As the world economy emerges from the rubble of the financial crisis, sovereign wealth funds (SWFs) have consolidated their position as relevant players in global financial markets and beyond. Though 2007 projections that estimated that the value of SWF assets would reach $12 trillion in 2015 grossly overestimated their growth trajectory, SWFs command substantial financial power. In late 2009, the asset value of the SWFs in the International Forum of Sovereign Wealth Funds (IFSWF) reached $2.4 trillion. In addition, SWFs have increasingly turned to asset classes beyond debt securities, with China’s China Investment Corporation predictably focusing on commodity assets and Arab SWFs taking concentrated stakes in European industrial assets, for example. The staying power of SWFs as an investor class and their increasingly diversified investment strategies will keep them on the radar of financial analysts and corporate leaders in mature economies. But they might also be subject to the reemergence of political complications.
Policy makers in the United States and Europe in particular have been watching SWFs move from the periphery to the center of global financial markets with considerable unease, if not outright confusion. On the one hand, the stabilizing role that some SWFs played during the global financial crisis—providing liquidity to Western financial institutions in the early days of the crisis, and to their own economies later—indicate their global importance as financial buffers. On the other hand, they are emerging as significant geopolitical actors, indicating a shift in the global balance of financial, and associated political, power. Backed by sovereigns from emerging economies with their own ideas about how globalization should be shaped in the twenty-first century, the investment rationale of SWFs in the mid to long term may be driven increasingly by political considerations.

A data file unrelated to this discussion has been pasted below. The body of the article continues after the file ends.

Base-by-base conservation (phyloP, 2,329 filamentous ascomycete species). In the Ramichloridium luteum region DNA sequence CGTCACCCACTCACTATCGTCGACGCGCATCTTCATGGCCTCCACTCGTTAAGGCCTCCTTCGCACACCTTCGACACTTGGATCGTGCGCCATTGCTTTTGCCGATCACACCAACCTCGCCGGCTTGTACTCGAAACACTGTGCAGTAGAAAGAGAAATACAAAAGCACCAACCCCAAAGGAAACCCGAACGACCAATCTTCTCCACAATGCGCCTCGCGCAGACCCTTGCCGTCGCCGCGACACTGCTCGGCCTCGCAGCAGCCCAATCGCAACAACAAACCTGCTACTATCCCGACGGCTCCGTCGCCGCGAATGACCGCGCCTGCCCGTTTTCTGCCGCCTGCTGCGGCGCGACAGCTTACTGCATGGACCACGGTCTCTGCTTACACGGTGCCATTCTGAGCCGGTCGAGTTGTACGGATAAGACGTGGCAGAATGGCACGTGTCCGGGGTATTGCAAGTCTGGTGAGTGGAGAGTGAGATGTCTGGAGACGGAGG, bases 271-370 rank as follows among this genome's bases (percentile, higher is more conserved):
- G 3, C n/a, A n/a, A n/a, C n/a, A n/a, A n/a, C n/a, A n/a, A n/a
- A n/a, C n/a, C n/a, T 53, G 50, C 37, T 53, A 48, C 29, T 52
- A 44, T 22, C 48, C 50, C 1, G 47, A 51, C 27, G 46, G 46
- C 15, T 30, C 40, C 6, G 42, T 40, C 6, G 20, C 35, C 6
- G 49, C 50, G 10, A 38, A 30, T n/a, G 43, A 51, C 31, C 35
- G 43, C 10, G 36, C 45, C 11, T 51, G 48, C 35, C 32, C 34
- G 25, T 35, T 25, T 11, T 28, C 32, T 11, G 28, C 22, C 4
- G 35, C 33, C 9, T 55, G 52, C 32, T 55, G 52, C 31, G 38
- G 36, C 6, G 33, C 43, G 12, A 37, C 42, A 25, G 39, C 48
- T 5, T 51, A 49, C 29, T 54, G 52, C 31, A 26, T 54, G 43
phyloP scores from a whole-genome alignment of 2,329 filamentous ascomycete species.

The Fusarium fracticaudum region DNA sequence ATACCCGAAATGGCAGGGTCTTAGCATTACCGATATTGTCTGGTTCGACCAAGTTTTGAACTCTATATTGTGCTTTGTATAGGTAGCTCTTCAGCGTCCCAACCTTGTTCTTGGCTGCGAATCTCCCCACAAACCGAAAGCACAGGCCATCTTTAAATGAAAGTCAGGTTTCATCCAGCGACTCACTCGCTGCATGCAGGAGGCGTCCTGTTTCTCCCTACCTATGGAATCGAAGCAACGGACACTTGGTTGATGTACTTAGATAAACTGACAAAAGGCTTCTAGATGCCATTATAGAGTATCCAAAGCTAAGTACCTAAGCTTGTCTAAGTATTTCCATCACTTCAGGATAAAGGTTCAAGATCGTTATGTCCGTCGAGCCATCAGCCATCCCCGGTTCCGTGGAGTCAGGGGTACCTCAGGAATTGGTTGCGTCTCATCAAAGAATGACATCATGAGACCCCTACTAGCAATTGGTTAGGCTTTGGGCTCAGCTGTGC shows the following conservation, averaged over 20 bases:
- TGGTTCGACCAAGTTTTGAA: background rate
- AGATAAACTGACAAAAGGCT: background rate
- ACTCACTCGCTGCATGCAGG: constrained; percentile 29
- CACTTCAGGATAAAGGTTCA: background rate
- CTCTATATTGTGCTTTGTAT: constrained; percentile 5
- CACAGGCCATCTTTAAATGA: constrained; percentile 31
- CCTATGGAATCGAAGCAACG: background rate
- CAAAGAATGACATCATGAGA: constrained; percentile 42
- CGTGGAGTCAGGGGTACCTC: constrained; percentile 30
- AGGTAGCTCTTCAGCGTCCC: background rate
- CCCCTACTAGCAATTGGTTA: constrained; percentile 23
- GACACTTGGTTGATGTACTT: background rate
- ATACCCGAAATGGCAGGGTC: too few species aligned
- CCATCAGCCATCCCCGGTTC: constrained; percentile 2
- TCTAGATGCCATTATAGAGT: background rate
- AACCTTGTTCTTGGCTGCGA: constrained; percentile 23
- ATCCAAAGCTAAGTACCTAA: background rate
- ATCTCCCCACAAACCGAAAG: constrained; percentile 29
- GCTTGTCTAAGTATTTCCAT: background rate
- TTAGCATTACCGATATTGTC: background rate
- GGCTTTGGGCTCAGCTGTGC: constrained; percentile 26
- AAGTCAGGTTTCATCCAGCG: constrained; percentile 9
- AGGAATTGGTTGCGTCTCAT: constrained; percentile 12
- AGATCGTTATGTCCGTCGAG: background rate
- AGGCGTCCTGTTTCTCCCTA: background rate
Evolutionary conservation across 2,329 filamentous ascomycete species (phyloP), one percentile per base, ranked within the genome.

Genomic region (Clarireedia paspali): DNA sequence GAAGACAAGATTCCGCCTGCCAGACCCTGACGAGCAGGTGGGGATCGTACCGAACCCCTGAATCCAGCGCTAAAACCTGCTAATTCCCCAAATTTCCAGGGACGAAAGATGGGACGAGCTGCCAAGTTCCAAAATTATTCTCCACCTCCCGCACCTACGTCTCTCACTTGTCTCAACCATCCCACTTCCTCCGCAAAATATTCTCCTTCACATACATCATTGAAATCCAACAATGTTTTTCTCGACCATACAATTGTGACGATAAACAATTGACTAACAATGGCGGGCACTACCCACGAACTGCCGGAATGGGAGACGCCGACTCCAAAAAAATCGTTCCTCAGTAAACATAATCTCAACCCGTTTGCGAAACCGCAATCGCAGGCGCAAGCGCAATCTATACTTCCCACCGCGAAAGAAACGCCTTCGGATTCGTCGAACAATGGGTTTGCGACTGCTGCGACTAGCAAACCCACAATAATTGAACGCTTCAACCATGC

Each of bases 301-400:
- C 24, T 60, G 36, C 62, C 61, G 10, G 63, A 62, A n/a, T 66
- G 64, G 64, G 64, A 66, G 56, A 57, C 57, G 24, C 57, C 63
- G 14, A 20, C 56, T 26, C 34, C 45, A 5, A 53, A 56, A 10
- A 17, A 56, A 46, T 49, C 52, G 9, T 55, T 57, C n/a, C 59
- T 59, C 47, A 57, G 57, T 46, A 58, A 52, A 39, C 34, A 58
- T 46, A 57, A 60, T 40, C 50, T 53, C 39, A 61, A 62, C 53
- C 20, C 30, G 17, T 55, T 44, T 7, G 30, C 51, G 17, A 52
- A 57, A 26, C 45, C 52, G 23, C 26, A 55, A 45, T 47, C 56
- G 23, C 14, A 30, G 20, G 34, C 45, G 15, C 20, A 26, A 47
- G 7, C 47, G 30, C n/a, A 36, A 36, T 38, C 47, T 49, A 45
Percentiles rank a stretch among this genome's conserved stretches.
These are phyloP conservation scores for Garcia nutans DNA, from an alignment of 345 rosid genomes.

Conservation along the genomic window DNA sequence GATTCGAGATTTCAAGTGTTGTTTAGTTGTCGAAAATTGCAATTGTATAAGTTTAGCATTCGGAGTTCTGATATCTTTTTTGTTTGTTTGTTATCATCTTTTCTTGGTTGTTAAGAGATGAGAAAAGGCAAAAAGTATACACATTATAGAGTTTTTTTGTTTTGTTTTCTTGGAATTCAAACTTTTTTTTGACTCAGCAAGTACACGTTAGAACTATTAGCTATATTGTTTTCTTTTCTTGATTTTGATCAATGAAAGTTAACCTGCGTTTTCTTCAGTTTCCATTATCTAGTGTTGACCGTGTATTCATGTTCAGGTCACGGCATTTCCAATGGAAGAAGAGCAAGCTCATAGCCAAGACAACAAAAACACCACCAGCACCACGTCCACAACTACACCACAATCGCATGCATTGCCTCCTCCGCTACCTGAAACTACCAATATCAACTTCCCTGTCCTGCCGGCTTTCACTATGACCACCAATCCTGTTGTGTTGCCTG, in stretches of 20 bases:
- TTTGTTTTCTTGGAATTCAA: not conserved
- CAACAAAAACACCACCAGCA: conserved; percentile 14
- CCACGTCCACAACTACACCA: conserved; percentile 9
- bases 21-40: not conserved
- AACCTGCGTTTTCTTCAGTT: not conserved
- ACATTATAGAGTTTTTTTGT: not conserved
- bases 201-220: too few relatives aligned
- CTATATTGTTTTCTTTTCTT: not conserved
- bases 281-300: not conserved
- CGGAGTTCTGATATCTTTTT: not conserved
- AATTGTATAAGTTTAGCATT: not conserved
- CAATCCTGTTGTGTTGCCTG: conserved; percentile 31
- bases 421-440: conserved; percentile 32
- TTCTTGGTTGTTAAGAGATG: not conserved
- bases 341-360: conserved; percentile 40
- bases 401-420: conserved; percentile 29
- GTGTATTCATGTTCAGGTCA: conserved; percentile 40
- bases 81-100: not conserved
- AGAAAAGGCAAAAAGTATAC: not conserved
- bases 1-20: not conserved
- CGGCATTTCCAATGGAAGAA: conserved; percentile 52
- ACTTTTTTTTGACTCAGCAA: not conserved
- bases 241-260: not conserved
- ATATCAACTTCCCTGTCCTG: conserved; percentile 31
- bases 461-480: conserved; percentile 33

Size of Sovereign Wealth Funds in the IFSWF as of End 2009
|Country||Fund||Volume (US$ bn)|
|Norway||Government Pension Fund||399.3|
|UAE||Abu Dhabi Investment Authority||*395.0|
|China||China Investment Corporation||297.5|
|Kuwait||Kuwait Investment Authority||*295.0|
|Singapore||Gov. of Singapore Investment Corporation Pte. Ltd.||247.5|
|Singapore||Temasek Holdings Pte. Ltd.||119.0|
|Korea||Korea Investment Corporation||92.6|
|Russia||National Wealth Fund||91.9|
|Qatar||Qatar Investment Authority||*70.0|
|Libya||Libyan Investment Authority||65.0|
|Australia||Australian Future Fund||58.3|
|United States||Alaska Permanent Fund||33.7|
|Ireland||National Pension Reserve Fund||23.8|
|Chile||Economic and Social Stabilization Fund||20.2|
|Azerbaijan||State Oil Fund||13.3|
|Canada||Alberta Heritage Savings Trust Fund||13.3|
|Iran||Oil Stabilization Fund||13.0|
|New Zealand||Superannuation Fund||9.8|
|Timor-Leste||Petroleum Fund of Timor-Leste||4.9|
|Trinidad & Tobago||Heritage and Stabilization Fund||2.9|
|Chile||Pension Reserve Fund||2.5|
|Bahrain||Future Generations Reserve Fund||NA|
|Equatorial Guinea||Fund for Future Generations||NA|
|Mexico||Oil Revenues Stabilization Fund||NA|
|*Note : Estimates provided by the Institute of International Finance (2009).|
|Source: Author’s compilation from annual reports, latest web-based information provided by SWFs and owners of SWFs as of December 2009.|
The Santiago Principles
To counter protectionist sentiments and to quell the fears of predominantly Western governments, a group of SWFs developed the Santiago Principles—24 principles that commit 26 signatories to voluntary transparency, good governance, and accountability standards—in 2008. The Principles gave many SWFs an incentive to engage more proactively with the rest of the world and disclose their raisons d’êtres as well as different aspects of their investment philosophies.
Compliance across SWFs has been highly uneven. Some are close to full compliance, while a substantial group does not even comply with 50 percent of the Santiago Principles.